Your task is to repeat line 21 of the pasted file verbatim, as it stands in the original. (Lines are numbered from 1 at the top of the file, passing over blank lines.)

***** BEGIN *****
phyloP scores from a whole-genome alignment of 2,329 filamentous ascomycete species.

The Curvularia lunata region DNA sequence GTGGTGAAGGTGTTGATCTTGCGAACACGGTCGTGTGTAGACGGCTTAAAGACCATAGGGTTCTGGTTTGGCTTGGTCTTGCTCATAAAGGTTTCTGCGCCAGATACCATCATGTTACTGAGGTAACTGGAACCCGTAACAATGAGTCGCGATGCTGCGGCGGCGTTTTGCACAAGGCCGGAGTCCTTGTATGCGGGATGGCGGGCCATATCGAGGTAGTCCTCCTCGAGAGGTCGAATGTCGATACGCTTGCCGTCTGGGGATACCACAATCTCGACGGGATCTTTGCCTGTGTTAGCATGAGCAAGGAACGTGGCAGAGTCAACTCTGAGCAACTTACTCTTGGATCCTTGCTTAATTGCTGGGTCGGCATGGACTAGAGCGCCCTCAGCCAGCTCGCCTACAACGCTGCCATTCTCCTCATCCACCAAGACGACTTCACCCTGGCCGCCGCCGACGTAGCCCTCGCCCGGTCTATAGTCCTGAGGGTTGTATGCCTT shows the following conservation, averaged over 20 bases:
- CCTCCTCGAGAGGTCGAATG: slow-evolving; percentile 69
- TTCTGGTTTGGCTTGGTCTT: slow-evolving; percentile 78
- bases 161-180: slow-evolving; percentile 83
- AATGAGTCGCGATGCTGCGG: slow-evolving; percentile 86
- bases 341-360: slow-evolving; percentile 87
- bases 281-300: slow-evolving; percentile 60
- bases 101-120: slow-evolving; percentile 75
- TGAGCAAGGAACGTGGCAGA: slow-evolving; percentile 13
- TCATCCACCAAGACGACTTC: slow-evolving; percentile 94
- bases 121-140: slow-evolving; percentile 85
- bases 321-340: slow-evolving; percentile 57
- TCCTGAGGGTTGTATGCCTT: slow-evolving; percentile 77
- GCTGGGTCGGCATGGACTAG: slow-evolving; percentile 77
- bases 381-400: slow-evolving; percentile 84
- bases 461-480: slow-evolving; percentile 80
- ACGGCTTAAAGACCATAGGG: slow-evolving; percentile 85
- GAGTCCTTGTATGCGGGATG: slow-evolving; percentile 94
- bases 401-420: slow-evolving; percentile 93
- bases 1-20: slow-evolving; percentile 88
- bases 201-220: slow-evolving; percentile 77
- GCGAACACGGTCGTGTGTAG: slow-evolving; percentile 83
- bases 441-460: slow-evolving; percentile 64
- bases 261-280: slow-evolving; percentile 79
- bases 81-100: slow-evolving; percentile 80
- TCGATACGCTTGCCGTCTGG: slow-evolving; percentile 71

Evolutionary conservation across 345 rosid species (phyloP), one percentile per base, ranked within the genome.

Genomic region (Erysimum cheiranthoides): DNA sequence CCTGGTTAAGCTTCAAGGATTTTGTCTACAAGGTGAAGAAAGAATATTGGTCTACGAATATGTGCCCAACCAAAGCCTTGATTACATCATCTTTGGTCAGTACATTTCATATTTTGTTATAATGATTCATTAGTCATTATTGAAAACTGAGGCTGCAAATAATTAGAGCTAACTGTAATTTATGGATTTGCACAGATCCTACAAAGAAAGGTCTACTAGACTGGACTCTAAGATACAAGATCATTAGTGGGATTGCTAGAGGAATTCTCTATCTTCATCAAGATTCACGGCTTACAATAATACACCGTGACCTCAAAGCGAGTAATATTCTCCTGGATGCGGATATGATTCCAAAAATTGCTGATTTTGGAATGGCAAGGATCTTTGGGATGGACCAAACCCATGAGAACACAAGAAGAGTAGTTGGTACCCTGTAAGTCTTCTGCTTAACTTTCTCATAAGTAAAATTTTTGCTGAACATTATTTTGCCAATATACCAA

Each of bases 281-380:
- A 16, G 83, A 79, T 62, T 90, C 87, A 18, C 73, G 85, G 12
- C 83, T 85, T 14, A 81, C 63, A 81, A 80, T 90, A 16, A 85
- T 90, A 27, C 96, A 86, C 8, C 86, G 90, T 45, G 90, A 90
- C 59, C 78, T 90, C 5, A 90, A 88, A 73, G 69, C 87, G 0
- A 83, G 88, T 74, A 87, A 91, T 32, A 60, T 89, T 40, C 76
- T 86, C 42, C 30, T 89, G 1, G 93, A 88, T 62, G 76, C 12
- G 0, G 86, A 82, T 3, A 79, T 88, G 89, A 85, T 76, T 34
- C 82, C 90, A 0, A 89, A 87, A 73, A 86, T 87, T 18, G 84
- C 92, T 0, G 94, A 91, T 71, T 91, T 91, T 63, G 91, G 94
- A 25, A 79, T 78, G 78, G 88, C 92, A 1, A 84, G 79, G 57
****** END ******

- bases 1-20: slow-evolving; percentile 88